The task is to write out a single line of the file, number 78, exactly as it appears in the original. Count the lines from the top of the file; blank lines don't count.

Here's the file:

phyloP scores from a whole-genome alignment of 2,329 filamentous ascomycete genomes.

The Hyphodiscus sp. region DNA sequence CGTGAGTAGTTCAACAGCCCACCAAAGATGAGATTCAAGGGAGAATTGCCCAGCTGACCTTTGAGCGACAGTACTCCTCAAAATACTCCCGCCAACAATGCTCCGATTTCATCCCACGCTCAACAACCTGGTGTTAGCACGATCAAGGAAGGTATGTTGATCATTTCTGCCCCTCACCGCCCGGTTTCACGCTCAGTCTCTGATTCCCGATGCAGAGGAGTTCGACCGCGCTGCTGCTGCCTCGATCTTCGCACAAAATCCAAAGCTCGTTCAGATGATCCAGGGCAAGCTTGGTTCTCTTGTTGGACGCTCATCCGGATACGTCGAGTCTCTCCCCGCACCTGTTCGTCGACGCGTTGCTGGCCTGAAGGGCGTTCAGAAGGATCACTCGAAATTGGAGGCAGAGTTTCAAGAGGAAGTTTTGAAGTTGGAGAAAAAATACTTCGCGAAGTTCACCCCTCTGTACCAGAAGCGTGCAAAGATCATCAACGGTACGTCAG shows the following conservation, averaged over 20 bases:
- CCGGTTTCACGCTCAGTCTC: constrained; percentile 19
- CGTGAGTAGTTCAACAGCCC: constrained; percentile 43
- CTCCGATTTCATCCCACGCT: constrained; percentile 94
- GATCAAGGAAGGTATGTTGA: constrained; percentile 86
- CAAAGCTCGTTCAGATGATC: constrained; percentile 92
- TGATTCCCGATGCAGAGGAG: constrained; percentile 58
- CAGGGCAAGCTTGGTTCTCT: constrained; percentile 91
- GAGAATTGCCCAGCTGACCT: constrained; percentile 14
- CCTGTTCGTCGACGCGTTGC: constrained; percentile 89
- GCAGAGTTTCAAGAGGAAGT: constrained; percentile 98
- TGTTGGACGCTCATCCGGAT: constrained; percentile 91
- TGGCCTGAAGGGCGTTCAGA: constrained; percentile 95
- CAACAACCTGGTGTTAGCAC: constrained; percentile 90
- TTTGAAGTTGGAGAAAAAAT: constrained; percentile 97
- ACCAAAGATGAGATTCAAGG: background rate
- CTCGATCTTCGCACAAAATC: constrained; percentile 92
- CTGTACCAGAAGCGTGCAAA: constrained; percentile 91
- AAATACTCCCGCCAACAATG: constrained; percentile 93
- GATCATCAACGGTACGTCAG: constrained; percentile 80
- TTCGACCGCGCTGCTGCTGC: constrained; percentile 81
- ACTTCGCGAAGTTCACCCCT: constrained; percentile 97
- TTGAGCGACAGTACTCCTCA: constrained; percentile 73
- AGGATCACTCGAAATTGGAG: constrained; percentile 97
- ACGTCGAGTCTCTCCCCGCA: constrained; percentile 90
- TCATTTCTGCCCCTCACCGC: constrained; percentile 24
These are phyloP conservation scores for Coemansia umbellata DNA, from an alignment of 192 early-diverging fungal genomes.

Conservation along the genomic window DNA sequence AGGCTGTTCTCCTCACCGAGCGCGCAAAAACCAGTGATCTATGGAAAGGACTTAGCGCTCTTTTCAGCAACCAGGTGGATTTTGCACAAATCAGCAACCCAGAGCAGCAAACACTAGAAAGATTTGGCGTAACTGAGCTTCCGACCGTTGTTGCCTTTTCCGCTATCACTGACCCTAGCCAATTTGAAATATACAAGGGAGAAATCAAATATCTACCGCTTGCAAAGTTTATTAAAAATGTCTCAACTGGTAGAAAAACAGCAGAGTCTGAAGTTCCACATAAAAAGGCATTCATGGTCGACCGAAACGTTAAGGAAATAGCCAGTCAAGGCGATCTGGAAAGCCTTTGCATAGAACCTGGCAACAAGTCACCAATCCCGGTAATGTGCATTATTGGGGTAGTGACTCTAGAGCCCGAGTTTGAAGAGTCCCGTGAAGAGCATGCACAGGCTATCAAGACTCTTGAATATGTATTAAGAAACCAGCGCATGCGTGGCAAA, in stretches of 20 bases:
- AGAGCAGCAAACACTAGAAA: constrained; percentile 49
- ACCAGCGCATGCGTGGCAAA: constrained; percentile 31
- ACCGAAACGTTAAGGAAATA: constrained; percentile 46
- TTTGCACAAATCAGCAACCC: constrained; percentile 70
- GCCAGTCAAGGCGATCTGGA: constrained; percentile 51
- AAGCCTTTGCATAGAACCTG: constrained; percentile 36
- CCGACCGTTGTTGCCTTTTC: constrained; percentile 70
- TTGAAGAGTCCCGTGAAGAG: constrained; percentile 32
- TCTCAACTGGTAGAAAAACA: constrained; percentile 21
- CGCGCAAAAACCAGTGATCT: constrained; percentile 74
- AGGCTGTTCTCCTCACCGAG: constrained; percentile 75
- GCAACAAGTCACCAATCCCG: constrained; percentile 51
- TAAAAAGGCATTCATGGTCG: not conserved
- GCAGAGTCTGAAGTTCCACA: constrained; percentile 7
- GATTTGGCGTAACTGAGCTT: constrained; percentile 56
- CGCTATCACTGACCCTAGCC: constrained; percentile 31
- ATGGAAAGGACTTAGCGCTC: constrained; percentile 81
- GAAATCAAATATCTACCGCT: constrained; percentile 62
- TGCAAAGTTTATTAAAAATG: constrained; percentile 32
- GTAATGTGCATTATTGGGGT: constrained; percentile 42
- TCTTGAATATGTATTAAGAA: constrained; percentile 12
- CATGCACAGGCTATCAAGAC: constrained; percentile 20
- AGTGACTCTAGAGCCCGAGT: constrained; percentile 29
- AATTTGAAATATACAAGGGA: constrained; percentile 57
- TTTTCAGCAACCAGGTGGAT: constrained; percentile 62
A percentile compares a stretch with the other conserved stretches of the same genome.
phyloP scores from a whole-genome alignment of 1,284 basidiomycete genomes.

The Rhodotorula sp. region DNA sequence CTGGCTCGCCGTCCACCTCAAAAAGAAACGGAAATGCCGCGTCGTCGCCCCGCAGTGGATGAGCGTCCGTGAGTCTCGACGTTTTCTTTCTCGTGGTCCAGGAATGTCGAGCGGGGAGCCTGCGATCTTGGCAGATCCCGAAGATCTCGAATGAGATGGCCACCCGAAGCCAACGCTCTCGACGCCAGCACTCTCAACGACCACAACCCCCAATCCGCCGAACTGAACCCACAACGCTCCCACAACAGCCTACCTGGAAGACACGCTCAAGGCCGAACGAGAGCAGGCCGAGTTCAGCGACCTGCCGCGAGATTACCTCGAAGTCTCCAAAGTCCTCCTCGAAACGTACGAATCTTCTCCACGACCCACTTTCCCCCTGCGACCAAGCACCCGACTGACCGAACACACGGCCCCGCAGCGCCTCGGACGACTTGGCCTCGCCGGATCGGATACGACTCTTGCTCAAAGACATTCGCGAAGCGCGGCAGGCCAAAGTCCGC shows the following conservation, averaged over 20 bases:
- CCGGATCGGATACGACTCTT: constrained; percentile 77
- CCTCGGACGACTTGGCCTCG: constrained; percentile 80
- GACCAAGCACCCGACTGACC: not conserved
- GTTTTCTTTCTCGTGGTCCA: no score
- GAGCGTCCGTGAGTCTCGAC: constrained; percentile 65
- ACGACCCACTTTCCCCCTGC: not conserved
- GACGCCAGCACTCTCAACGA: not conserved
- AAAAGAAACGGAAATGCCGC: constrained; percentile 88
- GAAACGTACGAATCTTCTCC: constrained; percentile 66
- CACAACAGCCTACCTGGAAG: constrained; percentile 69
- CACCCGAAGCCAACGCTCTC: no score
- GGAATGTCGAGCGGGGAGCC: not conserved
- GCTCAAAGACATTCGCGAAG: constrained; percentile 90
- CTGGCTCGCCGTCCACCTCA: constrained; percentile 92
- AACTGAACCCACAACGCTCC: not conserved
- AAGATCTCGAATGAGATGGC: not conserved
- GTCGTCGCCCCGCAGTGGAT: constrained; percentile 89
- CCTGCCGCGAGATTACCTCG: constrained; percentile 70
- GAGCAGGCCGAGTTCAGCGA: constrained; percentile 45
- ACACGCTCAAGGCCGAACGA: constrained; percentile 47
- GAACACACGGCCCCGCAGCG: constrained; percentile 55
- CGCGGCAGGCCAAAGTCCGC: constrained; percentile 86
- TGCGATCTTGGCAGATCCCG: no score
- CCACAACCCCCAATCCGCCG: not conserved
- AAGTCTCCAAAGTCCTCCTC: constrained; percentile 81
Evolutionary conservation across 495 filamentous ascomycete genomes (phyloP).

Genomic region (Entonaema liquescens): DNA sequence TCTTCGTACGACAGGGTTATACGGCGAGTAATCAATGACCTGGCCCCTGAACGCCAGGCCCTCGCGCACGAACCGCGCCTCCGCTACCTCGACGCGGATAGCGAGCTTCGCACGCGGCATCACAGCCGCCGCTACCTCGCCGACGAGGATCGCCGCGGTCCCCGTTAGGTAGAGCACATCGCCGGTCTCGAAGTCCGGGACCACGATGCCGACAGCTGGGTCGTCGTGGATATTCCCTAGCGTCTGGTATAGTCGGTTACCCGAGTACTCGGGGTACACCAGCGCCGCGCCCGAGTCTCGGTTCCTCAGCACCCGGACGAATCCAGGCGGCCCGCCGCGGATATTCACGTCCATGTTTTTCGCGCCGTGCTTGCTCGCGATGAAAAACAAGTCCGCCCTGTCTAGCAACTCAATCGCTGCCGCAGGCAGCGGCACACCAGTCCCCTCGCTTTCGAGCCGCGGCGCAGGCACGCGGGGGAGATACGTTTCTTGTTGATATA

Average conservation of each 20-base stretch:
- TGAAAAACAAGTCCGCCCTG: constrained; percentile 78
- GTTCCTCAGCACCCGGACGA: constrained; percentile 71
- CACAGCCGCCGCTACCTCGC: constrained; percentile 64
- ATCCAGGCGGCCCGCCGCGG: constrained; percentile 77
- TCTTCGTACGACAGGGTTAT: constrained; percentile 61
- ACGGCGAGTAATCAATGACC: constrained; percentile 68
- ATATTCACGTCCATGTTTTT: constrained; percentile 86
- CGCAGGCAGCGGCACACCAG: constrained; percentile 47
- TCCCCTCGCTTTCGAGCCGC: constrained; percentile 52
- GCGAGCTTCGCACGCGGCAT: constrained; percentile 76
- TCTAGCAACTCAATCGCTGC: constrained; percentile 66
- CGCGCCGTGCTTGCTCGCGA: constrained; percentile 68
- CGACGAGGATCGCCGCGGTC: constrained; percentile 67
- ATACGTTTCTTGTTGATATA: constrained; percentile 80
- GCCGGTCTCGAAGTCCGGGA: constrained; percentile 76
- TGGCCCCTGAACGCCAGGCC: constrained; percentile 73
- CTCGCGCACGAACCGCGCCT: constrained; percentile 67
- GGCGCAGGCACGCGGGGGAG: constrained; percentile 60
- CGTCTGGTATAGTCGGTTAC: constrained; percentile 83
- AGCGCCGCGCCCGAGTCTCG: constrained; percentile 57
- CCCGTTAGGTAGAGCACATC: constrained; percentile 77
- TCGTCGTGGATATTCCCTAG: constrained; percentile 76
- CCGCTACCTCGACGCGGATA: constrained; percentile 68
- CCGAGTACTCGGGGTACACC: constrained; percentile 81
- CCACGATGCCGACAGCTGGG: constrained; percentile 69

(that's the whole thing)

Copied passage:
- GAACACACGGCCCCGCAGCG: constrained; percentile 55